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Sebastian

12:08PM | 10/21/01
Member Since: 10/20/01
2 lifetime posts
Bvbrush
a few months ago, i saw a show where drywall mud was thinned out with water and essentially spread across the entire face of the drywall unevenly, in two applications. this produced what, in effect, gave an old rough plaster look with some depth to it and was very rustic, or old looking.

i'm looking to try this in my basement - problem is i don't recall the specifics, and have no experience. does anyone here have the knowledge to help me out? how much water to add to the mud, application tips, etc?

thanks!

Matches

12:32PM | 10/21/01
Member Since: 09/01/00
312 lifetime posts
Hi Sebastian,
There are probably a number of makers of the product you are looking for.Bondex® makes a product called wall texture which I have used.It is very much like wall compound.You'll need a trowel or texturing tool to go with it. www.bondex.com

[This message has been edited by Matches (edited October 21, 2001).]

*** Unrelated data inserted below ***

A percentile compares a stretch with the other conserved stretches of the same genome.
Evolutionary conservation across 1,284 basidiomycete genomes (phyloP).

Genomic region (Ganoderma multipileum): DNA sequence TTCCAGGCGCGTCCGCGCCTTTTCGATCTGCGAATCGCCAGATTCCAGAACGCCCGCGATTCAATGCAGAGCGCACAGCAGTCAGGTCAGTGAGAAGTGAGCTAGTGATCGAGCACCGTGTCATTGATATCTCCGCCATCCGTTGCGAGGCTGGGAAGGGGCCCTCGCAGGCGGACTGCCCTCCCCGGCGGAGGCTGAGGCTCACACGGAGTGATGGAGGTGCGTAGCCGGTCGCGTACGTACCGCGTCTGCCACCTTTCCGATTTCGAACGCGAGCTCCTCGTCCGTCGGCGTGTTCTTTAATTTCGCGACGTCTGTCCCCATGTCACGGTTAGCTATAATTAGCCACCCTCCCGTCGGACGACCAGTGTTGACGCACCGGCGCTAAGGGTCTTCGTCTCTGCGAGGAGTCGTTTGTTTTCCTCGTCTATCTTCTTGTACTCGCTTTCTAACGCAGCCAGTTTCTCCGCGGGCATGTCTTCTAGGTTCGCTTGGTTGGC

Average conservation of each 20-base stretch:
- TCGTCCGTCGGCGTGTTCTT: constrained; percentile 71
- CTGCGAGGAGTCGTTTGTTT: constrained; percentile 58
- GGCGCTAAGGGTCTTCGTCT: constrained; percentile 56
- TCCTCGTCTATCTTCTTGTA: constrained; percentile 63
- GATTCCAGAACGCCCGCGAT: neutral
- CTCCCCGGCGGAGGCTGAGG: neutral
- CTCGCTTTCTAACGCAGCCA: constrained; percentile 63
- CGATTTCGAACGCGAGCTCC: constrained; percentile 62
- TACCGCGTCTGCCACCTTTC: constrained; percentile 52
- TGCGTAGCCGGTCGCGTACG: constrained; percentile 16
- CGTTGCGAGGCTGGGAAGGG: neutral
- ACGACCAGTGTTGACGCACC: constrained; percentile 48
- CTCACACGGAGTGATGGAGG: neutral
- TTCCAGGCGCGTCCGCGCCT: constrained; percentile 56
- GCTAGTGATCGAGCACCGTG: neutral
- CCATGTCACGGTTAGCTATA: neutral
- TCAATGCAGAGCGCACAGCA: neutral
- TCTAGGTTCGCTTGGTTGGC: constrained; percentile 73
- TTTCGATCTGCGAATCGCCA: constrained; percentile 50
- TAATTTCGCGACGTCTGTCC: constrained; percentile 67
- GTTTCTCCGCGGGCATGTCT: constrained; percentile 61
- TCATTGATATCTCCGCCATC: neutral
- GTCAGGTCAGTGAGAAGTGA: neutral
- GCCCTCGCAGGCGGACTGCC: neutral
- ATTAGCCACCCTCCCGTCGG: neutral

Alan

03:18AM | 10/23/01
Member Since: 10/09/01
48 lifetime posts
Hi Sebastian,

I built a small house in Baja a couple of years ago and wanted an "old plaster" effect on the cement block walls - this seems to be what you want?

As a DIY'er, I simply plastered the whole wall with mud straight from the tub/box and tried to get it smooth! The mud takes a long time to dry so you have lots of time to "play" with it to obtain whatever finish takes your fancy. If you are like me, you will never get the mud smooth so just stop and let it dry when it looks right. This should work on drywall - unless you are a natural plasterer!!

Hope this helps and good luck.

Alan

ps. Be aware that drywall compound can be "softened" again by water even after it has dried so make sure that whatever surface you apply it to is dry and also water cannot "get at" the mud from the back - ever!

Sebastian

02:55AM | 10/24/01
Member Since: 10/20/01
2 lifetime posts
great - thanks guys. i've done some test strips on pieces of drywall with 'messy mudding' and it's giving exactly the look i want. i guess i just prime it after its dried (do i have to let it 'cure' for 30 days or anything, or simply let the drywall mud dry a couple of days?) and paint away

Alan

02:07AM | 10/25/01
Member Since: 10/09/01
48 lifetime posts
Hi Sebastian,

Glad it worked out.

By the time you read this - you can paint your new walls. I like to use a good quality mat or low gloss paint after the primer.

Alan.


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